Bilateral effects of unilateral cerebellar lesions as detected by voxel based morphometry and diffusion imaging

Olivito, Giusy, Dayan, Michael, Battistoni, Valentina, Clausi, Silvia, Cercignani, Mara, Molinari, Marco, Leggio, Maria and Bozzali, Marco (2017) Bilateral effects of unilateral cerebellar lesions as detected by voxel based morphometry and diffusion imaging. PLoS ONE, 12 (7). e0180439. ISSN 1932-6203

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Abstract

Over the last decades, the importance of cerebellar processing for cortical functions has been acknowledged and consensus was reached on the strict functional and structural cortico-cerebellar interrelations. From an anatomical point of view strictly contralateral interconnections link the cerebellum to the cerebral cortex mainly through the middle and superior cerebellar peduncle. Diffusion MRI (dMRI) based tractography has already been applied to address cortico-cerebellar-cortical loops in healthy subjects and to detect diffusivity alteration patterns in patients with neurodegenerative pathologies of the cerebellum. In the present study we used dMRI-based tractography to determine the degree and pattern of pathological changes of cerebellar white matter microstructure in patients with focal cerebellar lesions. Diffusion imaging and high-resolution volumes were obtained in patients with left cerebellar lesions and in normal controls. Middle cerebellar peduncles and superior cerebellar peduncles were reconstructed by multi fiber diffusion tractography. From each tract, measures of microscopic damage were assessed, and despite the presence of unilateral lesions, bilateral diffusivity differences in white matter tracts were found comparing patients with normal controls. Consistently, bilateral alterations were also evidenced in specific brain regions linked to the cerebellum and involved in higher-level functions. This could be in line with the evidence that in the presence of unilateral cerebellar lesions, different cognitive functions can be affected and they are not strictly linked to the side of the cerebellar lesion.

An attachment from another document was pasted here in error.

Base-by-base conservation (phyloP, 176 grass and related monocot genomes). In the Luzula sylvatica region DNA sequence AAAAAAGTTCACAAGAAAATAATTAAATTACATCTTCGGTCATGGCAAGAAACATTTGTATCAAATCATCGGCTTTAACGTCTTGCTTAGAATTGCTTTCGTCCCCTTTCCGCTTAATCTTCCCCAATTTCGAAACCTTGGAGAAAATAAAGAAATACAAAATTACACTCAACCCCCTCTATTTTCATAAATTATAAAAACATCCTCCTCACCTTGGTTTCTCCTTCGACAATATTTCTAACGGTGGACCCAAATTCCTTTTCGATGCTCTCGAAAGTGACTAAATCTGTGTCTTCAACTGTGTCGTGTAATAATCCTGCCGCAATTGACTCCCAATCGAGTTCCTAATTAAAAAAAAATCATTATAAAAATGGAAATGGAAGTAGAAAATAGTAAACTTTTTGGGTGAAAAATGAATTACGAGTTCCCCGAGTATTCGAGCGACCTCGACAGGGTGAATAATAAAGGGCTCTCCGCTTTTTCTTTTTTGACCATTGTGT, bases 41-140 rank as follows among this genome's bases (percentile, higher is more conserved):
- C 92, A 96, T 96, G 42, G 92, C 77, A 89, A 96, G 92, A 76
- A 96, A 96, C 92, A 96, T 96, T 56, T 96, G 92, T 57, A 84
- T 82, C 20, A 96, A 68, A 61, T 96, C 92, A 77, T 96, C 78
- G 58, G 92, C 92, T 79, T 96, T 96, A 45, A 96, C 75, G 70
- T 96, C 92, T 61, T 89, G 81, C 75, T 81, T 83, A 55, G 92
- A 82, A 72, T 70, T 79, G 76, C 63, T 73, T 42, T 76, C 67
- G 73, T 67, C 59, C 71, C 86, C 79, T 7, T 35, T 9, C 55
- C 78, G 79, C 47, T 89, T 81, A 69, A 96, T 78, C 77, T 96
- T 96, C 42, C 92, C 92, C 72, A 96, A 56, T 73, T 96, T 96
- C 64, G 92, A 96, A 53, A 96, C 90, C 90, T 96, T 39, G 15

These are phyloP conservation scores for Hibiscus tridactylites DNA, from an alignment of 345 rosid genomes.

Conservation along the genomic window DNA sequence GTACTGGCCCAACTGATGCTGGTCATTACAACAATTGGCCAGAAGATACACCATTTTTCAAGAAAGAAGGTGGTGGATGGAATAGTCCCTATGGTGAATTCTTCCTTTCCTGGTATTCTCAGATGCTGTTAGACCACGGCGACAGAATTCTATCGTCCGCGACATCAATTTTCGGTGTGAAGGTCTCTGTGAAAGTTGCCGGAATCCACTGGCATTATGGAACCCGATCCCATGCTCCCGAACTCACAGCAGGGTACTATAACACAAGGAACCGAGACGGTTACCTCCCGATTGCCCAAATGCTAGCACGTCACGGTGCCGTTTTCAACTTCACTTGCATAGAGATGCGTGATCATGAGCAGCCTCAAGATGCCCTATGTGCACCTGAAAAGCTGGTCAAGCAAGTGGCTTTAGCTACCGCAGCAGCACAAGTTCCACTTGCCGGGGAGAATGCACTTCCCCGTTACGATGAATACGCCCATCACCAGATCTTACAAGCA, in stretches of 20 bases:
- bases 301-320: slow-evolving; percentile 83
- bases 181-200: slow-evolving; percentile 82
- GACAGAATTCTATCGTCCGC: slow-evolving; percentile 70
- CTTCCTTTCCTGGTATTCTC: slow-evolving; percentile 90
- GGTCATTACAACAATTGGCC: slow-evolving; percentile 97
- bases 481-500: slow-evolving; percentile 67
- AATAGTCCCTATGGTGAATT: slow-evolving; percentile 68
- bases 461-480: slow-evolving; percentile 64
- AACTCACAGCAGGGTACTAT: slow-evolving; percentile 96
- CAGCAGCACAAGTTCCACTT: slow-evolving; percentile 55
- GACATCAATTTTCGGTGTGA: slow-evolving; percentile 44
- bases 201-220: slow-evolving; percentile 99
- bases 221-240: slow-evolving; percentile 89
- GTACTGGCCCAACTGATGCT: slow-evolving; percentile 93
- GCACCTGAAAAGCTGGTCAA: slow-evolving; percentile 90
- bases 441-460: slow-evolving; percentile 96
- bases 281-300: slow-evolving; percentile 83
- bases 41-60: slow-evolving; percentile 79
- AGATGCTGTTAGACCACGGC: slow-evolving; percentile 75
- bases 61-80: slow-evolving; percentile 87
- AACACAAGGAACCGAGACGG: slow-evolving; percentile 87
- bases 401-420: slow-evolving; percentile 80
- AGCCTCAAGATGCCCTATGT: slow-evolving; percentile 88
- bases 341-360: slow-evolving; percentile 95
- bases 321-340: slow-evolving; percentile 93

Item Type: Article
Schools and Departments: Brighton and Sussex Medical School > Neuroscience
Depositing User: Alexei Fisk
Date Deposited: 18 Jul 2017 09:44
Last Modified: 18 Jul 2017 09:51
URI: http://sro.sussex.ac.uk/id/eprint/69320

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